In the meantime, both Sir Lawrence Smith, who was shot in the chest but lived, and the driver of the car, Michael Franklin, have told reporters that the official narrative of the shooting is not at all accurate. Smith's attorney Bobby Taylor told News 8 Austin, "Sir woke up to being shot and the sound of gunshots." He said he has "evidence" suggesting that Smith was shot while sitting in the seat of the car and not after he'd gotten out of the car and was lunging at Quintana. On May 16, Franklin told a Fox 7 reporter that Smith and Sanders were still asleep in the car when they were shot. "I know what happened. I was there, and I seen what happened," Franklin said. "I'm really upset about all the lies, period. When I first seen the news and I seen all the lies, I was saying, 'They don't have any facts.'"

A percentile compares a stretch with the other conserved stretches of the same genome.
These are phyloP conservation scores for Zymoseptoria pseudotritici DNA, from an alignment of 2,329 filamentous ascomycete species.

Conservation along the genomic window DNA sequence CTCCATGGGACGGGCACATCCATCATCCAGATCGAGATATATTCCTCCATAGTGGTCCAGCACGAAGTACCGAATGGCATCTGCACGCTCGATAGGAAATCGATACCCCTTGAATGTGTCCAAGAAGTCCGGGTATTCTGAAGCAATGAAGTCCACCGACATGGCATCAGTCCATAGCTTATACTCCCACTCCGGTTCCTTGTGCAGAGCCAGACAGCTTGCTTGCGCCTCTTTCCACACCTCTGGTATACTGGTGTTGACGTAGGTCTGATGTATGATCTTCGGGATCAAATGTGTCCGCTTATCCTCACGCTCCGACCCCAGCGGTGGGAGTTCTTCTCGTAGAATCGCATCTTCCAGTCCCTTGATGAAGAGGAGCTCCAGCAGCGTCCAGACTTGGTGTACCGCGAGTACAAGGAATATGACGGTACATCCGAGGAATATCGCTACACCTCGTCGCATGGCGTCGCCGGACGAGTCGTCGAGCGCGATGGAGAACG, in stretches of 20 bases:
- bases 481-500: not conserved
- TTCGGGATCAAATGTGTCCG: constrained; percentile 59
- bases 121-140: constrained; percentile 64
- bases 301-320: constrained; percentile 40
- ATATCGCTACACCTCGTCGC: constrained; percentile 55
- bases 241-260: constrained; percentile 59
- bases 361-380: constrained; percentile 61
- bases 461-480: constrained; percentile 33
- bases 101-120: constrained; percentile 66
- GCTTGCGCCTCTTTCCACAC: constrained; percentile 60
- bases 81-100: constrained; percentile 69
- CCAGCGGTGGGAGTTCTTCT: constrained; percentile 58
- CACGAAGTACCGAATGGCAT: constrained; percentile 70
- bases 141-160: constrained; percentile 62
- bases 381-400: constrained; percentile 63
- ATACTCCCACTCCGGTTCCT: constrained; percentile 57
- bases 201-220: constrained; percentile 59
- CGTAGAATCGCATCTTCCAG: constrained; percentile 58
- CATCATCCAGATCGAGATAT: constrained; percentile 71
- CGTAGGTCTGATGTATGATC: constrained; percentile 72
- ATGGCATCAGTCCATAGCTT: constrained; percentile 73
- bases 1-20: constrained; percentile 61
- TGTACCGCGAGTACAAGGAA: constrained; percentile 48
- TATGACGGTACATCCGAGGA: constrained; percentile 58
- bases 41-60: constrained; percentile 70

Until the investigations are completed and made public, only one fact is undeniable: Nathaniel Sanders' young life has come to an abrupt and untimely end.
Monday, June 1
Discuss the shooting of Nate Sanders, and get an update from City Manager Marc Ott, Police Chief Art Acevedo, and Police Monitor Cliff Brown, 6:30pm at the Delco Center, 4601 Pecan Brook Dr.